Michelle Cuts Her Own Path With Australia’s Only Dedicated Arrosticini Bar

Michelle di Pietro is a strong example of an Aussie foodservice success story – she’s capitalised upon her Italian heritage to carve out her own special niche in the market.

In the outer Melbourne suburb of Epping Michelle has established what is believed to be Australia’s only dedicated arrosticini bar, Abruzzo Lab. Arrosticini – typically lamb or beef cut into chunks and cooked on a skewer – is Italian cuisine from the Abruzzo region, which is where both sides of Michelle’s family hail from.

And though her father’s side of the family was always involved in hospitality and she grew up loving to cook, it wasn’t until she spent several years in Italy in her twenties that she found what was to be the key to her future back home in Australia.

“I had done an apprenticeship at Spotless Catering and had been working in the industry here, but I decided the Abruzzese style of cooking was something I really wanted to learn more about and I could only do that in Italy. Arrosticini is their main dish and I realised I could base a whole restaurant around it in Australia. Melbourne’s pretty famous for its food scene and street food events, but there was nothing like that here so I knew it could be a hit. There’s so much more to Italian food than pizza and pasta and I wanted to share that with people.”

While working in Italy, Michelle made extensive notes of “anything that would be good on the menu” with an eye to eventually bringing these recipes back to Australia and showcasing them in her own business. “I discovered so much while I was overseas – I have a book of recipes given me by other chefs and my aunts gave me recipes as well, so I was able to bring all this together when creating the menu.”

Though modelled on a traditional arrosticini bar, Abruzzo Lab is in fact a restaurant – “we can comfortably seat 50 to 60 people inside and another 20 outside on the deck. The kitchens are all open plan so you can see the arrosticini being barbecued which I think is a big drawcard.”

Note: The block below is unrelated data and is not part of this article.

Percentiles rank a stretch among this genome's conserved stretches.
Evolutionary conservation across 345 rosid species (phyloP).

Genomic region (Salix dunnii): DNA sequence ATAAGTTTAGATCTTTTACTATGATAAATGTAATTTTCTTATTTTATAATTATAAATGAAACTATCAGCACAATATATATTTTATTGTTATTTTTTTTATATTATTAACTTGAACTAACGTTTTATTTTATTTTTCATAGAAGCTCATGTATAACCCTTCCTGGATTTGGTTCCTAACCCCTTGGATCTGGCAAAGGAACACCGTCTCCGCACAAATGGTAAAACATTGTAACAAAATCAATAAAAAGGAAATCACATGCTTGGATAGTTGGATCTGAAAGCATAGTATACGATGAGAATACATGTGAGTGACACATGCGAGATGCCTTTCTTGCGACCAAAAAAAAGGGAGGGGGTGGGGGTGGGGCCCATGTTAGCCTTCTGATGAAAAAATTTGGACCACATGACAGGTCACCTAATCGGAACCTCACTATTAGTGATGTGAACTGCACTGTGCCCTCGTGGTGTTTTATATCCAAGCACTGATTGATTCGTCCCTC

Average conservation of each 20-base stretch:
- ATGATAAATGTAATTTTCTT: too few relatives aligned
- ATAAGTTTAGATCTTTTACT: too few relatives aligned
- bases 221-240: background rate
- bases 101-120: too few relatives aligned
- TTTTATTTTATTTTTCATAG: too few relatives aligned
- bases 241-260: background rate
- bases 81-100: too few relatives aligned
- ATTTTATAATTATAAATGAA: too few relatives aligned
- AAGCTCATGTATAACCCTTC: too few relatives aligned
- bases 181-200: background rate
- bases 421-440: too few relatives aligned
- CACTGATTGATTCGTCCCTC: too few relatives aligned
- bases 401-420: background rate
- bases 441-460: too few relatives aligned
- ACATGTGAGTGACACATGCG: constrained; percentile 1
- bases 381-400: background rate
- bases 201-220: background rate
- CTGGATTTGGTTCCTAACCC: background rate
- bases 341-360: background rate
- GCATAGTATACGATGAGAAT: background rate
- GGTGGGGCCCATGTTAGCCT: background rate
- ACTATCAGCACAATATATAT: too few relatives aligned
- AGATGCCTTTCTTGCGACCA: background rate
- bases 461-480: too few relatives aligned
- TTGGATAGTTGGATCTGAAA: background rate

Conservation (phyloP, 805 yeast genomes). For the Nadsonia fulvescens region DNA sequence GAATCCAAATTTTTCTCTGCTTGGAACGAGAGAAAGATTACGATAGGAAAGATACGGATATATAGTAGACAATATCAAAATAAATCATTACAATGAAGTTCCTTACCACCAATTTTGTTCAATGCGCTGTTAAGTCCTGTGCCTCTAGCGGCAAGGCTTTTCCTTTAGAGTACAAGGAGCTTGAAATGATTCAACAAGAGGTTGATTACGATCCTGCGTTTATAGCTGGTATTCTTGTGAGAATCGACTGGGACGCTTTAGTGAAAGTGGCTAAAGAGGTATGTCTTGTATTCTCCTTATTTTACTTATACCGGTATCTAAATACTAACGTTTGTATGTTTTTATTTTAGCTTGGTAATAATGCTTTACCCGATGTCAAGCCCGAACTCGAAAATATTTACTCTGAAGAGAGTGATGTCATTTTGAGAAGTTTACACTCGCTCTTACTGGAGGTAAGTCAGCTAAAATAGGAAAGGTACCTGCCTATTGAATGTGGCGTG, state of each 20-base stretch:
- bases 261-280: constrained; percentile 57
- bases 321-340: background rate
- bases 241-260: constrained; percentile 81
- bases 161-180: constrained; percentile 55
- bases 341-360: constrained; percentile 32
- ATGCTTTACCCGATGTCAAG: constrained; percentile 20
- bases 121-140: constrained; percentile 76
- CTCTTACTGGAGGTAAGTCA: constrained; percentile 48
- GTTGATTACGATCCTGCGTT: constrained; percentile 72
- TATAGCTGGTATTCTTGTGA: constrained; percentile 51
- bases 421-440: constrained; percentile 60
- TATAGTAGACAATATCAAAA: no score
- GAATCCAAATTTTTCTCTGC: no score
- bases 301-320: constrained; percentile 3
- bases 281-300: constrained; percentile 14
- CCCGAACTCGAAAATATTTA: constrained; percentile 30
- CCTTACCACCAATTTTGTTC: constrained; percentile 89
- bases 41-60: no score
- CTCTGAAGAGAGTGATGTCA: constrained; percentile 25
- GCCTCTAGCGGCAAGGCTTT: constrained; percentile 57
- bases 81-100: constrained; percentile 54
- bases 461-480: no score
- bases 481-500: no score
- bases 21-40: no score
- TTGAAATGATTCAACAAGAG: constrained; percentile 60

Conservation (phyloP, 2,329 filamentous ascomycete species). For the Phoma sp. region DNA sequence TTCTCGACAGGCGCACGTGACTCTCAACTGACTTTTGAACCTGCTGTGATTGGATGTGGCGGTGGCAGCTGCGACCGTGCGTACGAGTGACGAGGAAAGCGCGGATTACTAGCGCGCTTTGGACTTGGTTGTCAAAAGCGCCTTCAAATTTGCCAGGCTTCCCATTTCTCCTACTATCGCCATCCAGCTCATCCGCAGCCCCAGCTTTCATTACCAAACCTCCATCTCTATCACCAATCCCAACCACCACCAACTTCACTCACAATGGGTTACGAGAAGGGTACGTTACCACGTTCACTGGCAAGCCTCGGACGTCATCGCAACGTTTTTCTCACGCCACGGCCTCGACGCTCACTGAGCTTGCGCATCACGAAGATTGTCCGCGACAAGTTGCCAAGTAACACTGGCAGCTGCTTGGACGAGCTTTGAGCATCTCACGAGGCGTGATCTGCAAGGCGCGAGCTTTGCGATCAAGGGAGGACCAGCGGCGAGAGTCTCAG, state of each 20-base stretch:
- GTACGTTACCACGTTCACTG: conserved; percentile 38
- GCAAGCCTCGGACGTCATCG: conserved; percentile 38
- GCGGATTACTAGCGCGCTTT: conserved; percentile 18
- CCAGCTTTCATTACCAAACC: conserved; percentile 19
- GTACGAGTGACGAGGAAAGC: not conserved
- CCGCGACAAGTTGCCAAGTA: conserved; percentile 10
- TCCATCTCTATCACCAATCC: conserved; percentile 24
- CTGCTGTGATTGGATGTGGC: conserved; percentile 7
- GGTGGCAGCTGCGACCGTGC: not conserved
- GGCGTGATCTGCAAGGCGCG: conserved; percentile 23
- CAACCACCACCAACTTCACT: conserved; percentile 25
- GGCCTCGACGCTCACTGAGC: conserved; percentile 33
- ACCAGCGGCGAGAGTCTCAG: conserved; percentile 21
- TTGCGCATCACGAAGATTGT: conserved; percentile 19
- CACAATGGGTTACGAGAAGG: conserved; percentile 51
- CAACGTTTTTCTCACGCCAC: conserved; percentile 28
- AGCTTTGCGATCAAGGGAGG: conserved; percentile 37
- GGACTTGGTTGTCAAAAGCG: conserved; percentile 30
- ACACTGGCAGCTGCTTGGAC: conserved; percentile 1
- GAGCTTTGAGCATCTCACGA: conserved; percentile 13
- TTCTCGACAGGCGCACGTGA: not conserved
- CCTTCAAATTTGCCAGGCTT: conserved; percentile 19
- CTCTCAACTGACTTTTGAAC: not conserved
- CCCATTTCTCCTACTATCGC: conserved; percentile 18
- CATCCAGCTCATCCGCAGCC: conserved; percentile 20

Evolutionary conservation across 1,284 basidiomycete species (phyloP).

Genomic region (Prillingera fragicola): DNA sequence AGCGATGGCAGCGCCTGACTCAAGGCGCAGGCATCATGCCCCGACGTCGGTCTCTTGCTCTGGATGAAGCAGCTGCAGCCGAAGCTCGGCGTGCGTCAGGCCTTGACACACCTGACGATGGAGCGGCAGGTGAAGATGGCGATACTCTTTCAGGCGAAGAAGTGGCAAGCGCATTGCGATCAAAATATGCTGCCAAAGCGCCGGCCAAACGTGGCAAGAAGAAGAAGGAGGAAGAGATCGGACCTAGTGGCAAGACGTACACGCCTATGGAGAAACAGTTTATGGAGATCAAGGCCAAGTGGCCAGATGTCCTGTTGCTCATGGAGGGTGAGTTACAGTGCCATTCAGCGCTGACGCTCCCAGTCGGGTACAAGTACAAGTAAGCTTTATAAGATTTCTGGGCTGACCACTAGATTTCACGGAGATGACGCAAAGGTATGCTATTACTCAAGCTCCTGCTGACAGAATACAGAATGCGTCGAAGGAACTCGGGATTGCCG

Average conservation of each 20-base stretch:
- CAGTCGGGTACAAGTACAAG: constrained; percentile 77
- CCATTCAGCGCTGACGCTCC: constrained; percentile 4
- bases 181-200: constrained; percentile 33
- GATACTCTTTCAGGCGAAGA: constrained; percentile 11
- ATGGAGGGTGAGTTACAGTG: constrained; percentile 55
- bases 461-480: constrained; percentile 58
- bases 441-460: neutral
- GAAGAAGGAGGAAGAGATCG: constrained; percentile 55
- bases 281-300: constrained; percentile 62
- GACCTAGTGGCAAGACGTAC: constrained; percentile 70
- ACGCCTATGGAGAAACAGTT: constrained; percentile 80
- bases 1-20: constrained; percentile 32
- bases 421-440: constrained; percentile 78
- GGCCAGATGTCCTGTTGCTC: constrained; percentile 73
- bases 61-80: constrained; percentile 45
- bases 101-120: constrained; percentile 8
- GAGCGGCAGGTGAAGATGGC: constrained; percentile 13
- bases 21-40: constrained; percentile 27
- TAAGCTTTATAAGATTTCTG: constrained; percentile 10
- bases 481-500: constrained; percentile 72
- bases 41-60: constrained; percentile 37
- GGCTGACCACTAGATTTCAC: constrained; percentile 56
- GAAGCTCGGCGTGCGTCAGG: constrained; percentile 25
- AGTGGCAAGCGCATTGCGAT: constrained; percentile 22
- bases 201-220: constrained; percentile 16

Abruzzo Lab’s success has been built upon Michelle’s ability to identify a gap in the market and create a point of difference from the competition through her cuisine. “The fact that we’re Australia’s first arrosticini bar is the whole focus of the business. We make them fresh, there’s a good variety to choose from, and we’re now selling them wholesale as well. I put our success down to hard work, good food and the fact that you can’t buy them anywhere else.”

She describes the customer base as “definitely multicultural”, adding “we get a very broad range of customers, from corporates to people with Abruzzese background, we have people travelling from afar just for the arrosticini and of course the locals coming in for a coffee and a roll. So we’re definitely attracting many customers and they’re learning about Italian cuisine. We also do a lot of home delivery within the local area.”

Abruzzo Lab has been open for just over two years, prior to which Michelle was serving arrosticini at street food festivals and events. The menu has dishes named after places in Abruzzo and Italian ingredients incorporated wherever possible. “We have chilli scrambled eggs with sugo, French toast Italian style which is a type of crostini, panini named after towns and provinces – and I try to relate the food to the name. For example Pescara is on the coast so for our Pescara Panino we use tuna with red onion jam, radicchio and burrata cheese.”